In this piece, Malcolm shows how Yuga’s preference for “extremely short and tight dresses that ride up as she plays” has almost eclipsed the music, as journalists and critics get sidetracked by her fashion sense.

The New Criterion critic Jay Nordlinger characterized the “shorter-than-short red dress, barely covering her rear” that Yuja wore for a Carnegie Hall recital as “stripper-wear.” Never has the relationship between what we see at a concert and what we hear come under such perplexing scrutiny.

Spending time with the young musician, Malcolm finds herself wondering if it might not just be easier for Yuja to ditch the risque outfits for something more sombre.

In 2014, when an interviewer from the London Telegraph asked Yuja about “her fondness for riskily short, clingy dresses,” she gave a flippant reply: “I am 26 years old, so I dress for 26. I can dress in long skirts when I am 40.” But in fact Yuja’s penchant for the riskily short and clingy has less to do with allegiance to the dress code of her generation than with an awareness of her own “super-smallness,” as she calls it. She knows that small, tight clothes bring out her beauty and large, loose garments don’t. But she is not just a woman who knows how to dress. She is a woman who is constantly experimenting with how to dress when she is playing on a concert stage. She is keenly aware—as many soloists affect not to be—that she is being looked at as well as listened to.

Malcolm gains further insight into her subject when the pair get ready to attend a meeting. Yuja spends an inordinate amount of time deciding whether to wear a flamboyant dress or stay in her casual attire:

Should she wear one of them or stay in the shorts? I asked what the issue was—was she interested in comfort or in how she looked? She stared at me as if I were crazy. What weird world was I living in where comfort could even be thought of? She wiggled into one of the bandage dresses, added her high heels, and we walked the three blocks to Lincoln Center at a brisk clip.

It’s these kinds of observations that distinguishes Malcolm’s work from the usual run-of-the-mill magazine features we might normally read. She spends a lot of time with her subjects on multiple occasions, which allows her to get a feel for the person she’s profiling.

Putting in the hours

In her essay “Three Sisters”, which is about three sisters in their 70s who run Argosy Bookshop on East Fifty-Ninth Street in New York, she actually works behind the till to allow her to understand how the business works.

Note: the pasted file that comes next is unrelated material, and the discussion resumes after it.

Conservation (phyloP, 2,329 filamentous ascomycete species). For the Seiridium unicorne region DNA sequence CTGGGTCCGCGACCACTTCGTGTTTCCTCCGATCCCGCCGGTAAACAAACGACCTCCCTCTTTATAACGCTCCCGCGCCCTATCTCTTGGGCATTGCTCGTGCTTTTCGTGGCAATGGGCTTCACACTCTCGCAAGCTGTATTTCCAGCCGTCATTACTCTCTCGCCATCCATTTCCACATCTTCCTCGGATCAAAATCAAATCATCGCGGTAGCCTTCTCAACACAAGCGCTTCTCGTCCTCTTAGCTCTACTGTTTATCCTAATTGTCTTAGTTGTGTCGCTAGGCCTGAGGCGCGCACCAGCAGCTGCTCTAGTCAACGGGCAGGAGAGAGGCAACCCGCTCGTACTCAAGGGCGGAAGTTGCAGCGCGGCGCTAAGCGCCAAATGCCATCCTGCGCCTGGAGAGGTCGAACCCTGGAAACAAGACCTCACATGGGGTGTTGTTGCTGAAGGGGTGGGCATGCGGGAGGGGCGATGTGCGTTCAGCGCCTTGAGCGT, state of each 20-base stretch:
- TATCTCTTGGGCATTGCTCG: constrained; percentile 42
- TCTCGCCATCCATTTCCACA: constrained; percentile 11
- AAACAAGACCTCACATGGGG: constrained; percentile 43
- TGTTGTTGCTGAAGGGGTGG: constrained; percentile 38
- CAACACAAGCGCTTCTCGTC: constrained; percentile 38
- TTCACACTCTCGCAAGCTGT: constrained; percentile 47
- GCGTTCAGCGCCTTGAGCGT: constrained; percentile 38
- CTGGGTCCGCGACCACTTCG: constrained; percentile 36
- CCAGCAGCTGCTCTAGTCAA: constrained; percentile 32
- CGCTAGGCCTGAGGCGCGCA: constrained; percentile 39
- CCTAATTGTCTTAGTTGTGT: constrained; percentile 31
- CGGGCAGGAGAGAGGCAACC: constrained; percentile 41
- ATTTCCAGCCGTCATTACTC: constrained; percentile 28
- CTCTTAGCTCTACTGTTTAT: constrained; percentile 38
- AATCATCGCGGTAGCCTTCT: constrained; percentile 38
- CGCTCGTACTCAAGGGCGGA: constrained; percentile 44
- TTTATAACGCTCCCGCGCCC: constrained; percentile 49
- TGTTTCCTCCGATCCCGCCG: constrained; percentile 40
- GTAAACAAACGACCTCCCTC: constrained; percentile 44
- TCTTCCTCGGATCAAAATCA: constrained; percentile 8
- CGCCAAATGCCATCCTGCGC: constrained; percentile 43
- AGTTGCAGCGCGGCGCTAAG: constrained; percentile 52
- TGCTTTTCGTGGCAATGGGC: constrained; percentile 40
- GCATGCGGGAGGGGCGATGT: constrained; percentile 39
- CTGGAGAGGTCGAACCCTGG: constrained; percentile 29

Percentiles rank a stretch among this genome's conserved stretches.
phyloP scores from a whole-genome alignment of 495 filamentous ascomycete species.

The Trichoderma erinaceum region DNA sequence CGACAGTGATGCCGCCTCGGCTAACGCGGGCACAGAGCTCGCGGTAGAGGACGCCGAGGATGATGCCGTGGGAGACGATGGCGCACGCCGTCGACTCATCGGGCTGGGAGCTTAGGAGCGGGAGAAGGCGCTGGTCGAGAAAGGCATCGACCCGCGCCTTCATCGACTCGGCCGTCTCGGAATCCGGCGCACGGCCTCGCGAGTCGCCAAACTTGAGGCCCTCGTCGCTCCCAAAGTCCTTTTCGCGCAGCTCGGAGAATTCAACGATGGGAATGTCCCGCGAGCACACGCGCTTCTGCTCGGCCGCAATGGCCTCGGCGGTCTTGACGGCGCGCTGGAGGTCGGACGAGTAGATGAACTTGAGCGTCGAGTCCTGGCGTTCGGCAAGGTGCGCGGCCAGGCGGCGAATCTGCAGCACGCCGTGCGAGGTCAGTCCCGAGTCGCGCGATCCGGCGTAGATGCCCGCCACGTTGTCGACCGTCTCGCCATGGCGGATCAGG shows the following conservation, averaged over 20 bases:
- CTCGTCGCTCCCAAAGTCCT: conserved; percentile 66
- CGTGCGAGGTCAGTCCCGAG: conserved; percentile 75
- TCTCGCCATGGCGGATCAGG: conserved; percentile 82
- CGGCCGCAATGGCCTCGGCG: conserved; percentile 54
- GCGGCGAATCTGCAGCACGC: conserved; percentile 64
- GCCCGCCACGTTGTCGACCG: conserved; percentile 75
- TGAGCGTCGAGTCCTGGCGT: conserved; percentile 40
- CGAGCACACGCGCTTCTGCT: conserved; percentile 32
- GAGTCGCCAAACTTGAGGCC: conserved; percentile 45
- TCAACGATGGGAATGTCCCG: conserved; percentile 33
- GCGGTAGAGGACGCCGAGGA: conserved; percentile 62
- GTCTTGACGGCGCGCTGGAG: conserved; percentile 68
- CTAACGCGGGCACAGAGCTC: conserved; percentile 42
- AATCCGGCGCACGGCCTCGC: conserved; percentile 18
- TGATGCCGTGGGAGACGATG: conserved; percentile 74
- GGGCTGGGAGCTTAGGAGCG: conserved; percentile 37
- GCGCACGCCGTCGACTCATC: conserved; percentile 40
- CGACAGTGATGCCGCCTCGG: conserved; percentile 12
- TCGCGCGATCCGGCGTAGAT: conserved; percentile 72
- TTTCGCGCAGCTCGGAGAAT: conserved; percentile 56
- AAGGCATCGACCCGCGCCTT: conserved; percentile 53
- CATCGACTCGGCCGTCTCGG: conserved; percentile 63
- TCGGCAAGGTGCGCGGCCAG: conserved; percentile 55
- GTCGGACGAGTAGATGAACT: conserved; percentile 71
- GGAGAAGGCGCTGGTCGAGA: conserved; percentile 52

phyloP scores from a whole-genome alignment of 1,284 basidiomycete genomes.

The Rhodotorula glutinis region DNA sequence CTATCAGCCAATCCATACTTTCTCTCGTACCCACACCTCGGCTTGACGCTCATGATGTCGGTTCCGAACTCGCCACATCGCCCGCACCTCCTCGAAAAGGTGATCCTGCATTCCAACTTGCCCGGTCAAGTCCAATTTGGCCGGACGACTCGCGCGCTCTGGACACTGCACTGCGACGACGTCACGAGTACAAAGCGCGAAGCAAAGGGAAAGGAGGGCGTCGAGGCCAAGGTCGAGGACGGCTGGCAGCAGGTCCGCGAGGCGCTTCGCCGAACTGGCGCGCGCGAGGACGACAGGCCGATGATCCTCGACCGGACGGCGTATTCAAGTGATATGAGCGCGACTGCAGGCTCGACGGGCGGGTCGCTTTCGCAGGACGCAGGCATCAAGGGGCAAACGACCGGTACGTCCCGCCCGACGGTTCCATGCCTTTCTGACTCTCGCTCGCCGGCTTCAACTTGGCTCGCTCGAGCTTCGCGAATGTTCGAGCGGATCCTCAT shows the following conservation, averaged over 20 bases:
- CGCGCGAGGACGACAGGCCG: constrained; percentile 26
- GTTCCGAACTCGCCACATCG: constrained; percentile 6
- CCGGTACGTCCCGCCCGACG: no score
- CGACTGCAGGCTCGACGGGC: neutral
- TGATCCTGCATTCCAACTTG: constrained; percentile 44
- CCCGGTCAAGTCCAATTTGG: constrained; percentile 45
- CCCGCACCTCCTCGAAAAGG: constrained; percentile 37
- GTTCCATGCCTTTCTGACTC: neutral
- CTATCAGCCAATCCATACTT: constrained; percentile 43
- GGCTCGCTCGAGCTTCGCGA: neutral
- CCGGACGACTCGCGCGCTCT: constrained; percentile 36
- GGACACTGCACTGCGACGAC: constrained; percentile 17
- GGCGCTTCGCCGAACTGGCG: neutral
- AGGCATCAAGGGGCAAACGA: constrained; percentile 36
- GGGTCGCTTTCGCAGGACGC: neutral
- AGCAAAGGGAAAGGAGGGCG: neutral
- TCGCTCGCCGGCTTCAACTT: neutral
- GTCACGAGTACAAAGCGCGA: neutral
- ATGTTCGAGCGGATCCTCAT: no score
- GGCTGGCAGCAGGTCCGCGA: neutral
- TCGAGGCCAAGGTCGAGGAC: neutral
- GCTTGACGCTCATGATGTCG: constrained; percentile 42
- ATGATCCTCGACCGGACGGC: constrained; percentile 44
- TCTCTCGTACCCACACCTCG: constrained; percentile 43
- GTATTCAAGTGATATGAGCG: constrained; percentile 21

“One day,” she writes, “I sat with Adina at the cash register as spurts of arriving customers alternated with lulls when the shop was almost empty.” She then charts every exchange, every customer’s weird and wonderful requests, and in doing so shows the inner-most working of a secondhand bookstore via the clientele it attracts. It’s this kind of journalistic research that can only be done face-to-face, by putting the hours in, as it were, that makes the pieces come alive.

That said, I found her essays on politics a little wearisome, perhaps because they were outdated — “The Art of Testifying”, for instance, is about the Senate Judiciary Committee’s machinations in 1990 and everything she states about the process has been somewhat eclipsed by Brett Kavanaugh’s Supreme Court nomination last year. Her essay “Special Needs”, on Sarah Palin’s nine-part documentary series, which was published in the New York Review of Books in 2011 seems similarly irrelevant.

Perhaps these old essays might have benefited from a short introduction putting things into context —  or at least the initial date of publication could have been listed at the top of the essay (instead of at the end) to act as a helpful signpost for the reader.

All up, I really only liked a third of this essay collection. I hazard to say it is probably one for completists only.

This is my 5th book for #TBR2020 in which I plan to read 20 books from my TBR between 1 January and 30 June. I bought it on Kindle late last year.

 

Alice Grundy (editor), Australia, Author, Book review, essays, Fiction, Non-fiction, Publisher, Seizure, Setting, short stories

‘Stories of Perth’ edited by Alice Grundy

Fiction and non-fiction – paperback; Brio Books; 185 pages; 2019.